SOURCE: CDC Behavioral Risk Factor Surveillance System, US 2006, 2008 and 2010
Fruits and Vegetables
Fresh, filling and heart-healthy, fruits and vegetables are an important part of your overall healthy eating plan. They are high in vitamins, minerals and fiber and low in fat and calories. Eating a variety of fruits and vegetables may help you control your weight and your blood pressure.
Mom was right; eat your peas and carrots (and grapes and oranges).
The American Heart Association recommends eating eight or more fruit and vegetable servings every day. An average adult consuming 2,000 calories daily should aim for 4.5 cups of fruits and vegetables a day. Also, variety matters, so try a wide range of fruits and veggies.
When added sugars and sodium hide, you must seek:
Any product that contains fruit has some natural sugars. However, sugars are often added to packaged or prepared fruit and may be disguised as many different names on the list of ingredients. The line for “sugars,” as you see on a Nutrition Facts panel, includes both added and naturally occurring sugars. Learn more about sugars.
Sodium is also often added to canned or frozen vegetables. Check the amount on the Nutrition Facts panel (link to the Reading Food Labels page) and choose reduced or sodium-free products. Limiting sodium can help you reduce the risk for heart disease. Learn more about sodium.
Tips to boost fruits and vegetables to your diet
- Keep it colorful. Challenge yourself to try fruits and vegetables of different colors. Make it a red/green/orange day (apple, lettuce, carrot), or see if you can consume a rainbow of fruits and vegetables during the week.
- Add it on. Add fruit and vegetables to foods you love. Try adding frozen peas to mac’n’cheese, veggies on top of pizza and slices of fruit on top of breakfast cereals or low-fat ice cream.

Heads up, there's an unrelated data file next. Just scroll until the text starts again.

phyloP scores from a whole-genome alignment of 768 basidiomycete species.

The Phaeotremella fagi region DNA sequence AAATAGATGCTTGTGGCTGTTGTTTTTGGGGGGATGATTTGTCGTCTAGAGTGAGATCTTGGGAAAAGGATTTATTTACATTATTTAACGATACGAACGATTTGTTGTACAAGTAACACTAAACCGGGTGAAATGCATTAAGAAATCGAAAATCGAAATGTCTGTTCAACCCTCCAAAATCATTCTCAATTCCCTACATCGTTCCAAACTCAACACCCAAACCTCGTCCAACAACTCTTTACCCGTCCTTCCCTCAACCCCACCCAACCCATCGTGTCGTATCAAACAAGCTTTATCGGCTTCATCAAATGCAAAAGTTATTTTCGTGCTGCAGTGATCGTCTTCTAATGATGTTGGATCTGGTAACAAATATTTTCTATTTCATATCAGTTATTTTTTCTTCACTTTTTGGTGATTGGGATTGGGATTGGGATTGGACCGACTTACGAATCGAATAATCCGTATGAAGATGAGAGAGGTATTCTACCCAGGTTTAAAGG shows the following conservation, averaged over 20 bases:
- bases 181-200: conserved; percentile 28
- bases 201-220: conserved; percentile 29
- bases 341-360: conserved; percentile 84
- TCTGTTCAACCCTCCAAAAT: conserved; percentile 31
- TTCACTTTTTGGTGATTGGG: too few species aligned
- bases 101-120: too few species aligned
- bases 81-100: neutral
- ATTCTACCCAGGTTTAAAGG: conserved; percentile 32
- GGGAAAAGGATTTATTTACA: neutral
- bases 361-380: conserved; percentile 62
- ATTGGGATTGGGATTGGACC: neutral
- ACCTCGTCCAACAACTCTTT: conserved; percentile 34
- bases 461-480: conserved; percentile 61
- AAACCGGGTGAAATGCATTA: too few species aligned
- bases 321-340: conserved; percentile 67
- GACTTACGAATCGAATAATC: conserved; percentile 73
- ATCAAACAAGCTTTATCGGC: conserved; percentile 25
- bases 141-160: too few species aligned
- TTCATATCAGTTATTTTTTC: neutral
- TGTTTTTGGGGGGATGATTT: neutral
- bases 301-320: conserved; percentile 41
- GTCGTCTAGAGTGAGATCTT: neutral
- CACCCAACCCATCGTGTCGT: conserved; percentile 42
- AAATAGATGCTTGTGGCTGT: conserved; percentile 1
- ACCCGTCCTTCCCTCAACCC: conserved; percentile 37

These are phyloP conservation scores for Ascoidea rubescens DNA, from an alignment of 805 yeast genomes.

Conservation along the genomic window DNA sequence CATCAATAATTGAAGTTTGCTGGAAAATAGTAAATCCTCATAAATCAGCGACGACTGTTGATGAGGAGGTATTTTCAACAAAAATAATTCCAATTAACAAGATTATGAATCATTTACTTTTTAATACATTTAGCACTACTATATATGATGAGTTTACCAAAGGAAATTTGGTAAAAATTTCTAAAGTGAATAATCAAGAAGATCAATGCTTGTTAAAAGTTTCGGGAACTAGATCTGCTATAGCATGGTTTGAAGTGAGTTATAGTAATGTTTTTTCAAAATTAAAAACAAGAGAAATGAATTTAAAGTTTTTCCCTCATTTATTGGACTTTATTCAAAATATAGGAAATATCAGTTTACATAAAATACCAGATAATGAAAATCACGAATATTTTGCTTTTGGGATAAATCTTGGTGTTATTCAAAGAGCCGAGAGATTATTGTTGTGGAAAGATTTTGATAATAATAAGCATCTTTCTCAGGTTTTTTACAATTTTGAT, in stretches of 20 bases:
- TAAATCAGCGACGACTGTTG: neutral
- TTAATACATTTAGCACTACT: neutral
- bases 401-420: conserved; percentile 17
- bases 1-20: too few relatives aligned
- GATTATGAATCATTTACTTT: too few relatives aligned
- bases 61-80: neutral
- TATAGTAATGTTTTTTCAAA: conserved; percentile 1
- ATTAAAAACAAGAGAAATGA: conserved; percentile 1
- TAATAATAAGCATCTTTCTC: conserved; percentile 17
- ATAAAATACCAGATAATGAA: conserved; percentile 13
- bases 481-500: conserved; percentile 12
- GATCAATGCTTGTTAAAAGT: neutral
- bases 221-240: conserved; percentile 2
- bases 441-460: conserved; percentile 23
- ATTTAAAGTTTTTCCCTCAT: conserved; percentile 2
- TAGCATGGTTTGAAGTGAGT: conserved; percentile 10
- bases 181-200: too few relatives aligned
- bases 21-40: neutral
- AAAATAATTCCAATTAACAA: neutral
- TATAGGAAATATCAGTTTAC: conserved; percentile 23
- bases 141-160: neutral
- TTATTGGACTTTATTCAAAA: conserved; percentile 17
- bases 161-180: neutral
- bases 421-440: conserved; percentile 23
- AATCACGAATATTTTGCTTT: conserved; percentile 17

- Mix them up. Add fruits and vegetables to food that’s cooked or baked, or mix vegetables in with pasta sauces, lasagnas, casseroles, soups and omelets. Mixing fresh or frozen berries into pancakes, waffles or muffins is another great way to make fruits and veggies a part of every meal.
- Roast away. Try roasting vegetables like cauliflower, broccoli, Brussels sprouts, onions, carrots, tomatoes or eggplant. Long exposure to high heat will cause these foods to caramelize, which enhances their natural sweetness and reduces bitterness.
- Use healthier cooking methods. Steaming, grilling, sautéing, roasting, baking and microwaving vegetables are ideal preparation methods. Use fats and oils low in saturated fats sparingly; don’t use trans fats.
- Enjoy vegetable dippers. Chop raw vegetables into bite-sized pieces. Try bell peppers, carrots, cucumbers, broccoli, cauliflower and celery, and dip your favorites into low-fat or fat-free dressings. Dip tip: Read the food label of sauces and dressings to make sure they are not overloaded with saturated fat and salt.
- Sip smoothies. Smoothies are a great way to increase the amount of fruit you eat and they’re really easy to make. A basic smoothie is just frozen fruit, some low-fat or non-fat milk and/or yogurt, and 100% fruit juice all processed together in a blender until smooth. Experiment with different fruits to find out what you really like. Note that some cholesterol-lowering medications may interact with grapefruit, grapefruit juice, pomegranate and pomegranate juice. Please talk to your health care provider about any potential risks.
- Try fruit pops. Put 100% fruit juice in an ice tray and freeze it overnight. You can eat the fruit cubes as mini-popsicles or put them in other juices. Frozen seedless grapes make natural mini-popsicles and are a great summer treat.
- Enjoy fruit desserts. Fresh or canned fruit in light syrup or natural fruit juice, gelatin containing fruit and dried fruit are good choices for a dessert.